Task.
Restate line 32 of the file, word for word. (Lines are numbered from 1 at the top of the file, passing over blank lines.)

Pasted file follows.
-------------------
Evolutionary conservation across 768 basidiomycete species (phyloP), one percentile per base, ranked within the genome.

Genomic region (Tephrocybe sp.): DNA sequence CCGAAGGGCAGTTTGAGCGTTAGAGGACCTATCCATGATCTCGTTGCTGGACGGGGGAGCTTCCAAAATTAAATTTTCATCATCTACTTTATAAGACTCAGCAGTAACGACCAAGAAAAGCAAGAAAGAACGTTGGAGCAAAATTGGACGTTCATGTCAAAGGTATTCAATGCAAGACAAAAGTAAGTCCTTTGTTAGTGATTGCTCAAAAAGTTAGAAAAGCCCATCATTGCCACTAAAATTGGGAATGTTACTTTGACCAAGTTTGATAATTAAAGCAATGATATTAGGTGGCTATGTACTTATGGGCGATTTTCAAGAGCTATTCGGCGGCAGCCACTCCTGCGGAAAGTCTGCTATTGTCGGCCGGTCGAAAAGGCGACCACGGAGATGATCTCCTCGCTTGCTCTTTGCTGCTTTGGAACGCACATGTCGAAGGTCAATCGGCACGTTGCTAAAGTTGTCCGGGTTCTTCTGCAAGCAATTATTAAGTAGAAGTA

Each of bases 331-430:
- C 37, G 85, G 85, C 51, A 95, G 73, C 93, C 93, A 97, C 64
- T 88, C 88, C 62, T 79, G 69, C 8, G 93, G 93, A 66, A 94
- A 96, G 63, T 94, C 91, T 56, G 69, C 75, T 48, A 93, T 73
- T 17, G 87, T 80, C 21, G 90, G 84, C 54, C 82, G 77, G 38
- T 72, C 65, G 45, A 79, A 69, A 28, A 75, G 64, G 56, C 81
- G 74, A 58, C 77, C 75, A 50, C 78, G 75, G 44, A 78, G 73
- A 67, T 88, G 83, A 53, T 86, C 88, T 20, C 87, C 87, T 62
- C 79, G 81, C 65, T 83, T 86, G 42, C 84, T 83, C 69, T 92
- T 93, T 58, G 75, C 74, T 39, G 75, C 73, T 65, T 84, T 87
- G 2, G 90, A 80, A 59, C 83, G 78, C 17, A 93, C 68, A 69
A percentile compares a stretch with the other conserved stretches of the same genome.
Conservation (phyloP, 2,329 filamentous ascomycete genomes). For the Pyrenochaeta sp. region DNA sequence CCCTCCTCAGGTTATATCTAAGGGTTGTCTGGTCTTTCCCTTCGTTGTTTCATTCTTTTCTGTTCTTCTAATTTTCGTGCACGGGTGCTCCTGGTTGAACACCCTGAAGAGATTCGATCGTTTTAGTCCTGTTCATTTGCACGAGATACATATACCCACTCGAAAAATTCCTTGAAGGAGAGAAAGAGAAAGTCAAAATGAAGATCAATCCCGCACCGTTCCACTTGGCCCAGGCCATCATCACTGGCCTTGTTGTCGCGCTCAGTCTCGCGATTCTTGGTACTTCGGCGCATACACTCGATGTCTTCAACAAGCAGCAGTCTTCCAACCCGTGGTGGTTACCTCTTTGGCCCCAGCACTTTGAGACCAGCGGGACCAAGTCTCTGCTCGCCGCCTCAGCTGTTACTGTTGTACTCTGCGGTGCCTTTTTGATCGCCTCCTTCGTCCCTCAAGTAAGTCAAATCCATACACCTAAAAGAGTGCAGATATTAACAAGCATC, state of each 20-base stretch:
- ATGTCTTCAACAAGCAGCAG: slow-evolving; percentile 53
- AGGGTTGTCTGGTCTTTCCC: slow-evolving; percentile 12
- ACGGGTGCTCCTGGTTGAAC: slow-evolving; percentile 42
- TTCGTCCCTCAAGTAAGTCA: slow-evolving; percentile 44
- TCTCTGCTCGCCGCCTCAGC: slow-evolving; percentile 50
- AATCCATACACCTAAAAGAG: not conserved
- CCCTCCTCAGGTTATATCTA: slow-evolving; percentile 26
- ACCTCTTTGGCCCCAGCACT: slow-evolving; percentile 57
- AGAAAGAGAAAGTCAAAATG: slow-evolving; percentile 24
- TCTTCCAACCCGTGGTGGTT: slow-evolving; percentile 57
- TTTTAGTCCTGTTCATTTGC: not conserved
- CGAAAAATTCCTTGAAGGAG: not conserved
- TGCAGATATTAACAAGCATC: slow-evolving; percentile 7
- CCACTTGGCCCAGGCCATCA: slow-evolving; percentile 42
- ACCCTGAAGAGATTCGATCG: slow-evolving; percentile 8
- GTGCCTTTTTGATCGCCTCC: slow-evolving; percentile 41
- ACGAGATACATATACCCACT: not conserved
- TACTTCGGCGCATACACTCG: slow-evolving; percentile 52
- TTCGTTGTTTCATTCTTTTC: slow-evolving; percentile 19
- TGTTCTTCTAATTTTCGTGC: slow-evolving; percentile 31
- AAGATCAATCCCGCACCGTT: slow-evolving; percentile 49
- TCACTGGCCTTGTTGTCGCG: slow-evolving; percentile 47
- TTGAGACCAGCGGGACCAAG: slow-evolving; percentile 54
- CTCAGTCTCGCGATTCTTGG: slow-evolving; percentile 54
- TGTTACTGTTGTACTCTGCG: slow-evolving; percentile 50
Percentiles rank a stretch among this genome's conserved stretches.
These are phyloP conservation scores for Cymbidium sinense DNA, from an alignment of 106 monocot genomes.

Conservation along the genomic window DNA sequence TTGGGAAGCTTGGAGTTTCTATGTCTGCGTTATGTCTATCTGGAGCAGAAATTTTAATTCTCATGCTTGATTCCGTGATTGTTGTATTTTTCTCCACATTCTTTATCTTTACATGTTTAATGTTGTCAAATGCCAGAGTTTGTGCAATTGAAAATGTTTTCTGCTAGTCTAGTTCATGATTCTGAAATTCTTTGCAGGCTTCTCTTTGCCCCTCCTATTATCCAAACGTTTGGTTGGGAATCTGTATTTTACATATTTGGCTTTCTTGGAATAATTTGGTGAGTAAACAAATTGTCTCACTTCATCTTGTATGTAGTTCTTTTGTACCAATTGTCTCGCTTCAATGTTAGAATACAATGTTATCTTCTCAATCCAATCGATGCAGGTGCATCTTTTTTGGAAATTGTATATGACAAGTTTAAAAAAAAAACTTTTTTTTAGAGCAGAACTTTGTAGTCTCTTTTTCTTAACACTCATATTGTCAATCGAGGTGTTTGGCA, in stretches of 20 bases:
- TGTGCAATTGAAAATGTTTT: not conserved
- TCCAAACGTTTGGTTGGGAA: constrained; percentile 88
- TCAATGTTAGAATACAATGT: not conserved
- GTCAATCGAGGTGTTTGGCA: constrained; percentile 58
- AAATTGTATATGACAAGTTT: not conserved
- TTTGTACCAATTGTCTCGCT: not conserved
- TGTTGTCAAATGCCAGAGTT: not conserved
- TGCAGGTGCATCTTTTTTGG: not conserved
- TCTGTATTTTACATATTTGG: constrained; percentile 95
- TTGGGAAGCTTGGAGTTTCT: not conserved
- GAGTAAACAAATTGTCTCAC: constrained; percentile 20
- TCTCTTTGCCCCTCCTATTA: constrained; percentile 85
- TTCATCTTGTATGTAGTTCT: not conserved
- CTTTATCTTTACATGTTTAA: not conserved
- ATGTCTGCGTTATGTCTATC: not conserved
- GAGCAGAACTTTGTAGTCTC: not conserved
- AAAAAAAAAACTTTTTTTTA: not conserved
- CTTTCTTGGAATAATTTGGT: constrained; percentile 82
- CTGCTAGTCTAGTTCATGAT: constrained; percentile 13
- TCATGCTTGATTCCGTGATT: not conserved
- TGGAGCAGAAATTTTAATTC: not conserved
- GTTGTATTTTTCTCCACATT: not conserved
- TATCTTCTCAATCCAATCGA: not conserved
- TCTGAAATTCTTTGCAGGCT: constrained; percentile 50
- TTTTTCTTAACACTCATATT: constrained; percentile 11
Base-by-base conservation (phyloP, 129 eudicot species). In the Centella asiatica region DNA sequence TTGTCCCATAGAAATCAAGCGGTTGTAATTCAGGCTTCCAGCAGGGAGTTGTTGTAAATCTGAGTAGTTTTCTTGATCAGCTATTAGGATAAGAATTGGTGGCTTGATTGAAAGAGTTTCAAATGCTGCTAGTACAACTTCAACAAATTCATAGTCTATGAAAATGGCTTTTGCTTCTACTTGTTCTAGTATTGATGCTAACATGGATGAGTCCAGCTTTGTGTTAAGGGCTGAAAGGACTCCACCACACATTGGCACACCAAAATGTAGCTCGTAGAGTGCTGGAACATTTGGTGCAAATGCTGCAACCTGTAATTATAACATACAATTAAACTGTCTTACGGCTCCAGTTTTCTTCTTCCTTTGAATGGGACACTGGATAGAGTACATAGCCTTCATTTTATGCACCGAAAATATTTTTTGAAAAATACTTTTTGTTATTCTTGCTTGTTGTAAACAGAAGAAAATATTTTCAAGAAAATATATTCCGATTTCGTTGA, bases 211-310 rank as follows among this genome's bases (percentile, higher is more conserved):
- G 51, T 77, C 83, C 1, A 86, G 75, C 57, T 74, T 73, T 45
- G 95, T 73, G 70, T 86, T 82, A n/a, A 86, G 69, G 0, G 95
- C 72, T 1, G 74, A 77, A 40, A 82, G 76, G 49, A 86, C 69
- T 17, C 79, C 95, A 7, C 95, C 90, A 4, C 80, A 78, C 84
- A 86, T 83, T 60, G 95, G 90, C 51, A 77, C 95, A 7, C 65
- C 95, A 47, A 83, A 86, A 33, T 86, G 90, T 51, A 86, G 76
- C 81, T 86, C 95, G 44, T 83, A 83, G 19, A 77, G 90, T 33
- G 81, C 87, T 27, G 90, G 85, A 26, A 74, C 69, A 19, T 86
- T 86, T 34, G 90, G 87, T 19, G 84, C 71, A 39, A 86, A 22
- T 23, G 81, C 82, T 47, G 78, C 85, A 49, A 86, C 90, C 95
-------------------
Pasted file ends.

- ACGAGATACATATACCCACT: not conserved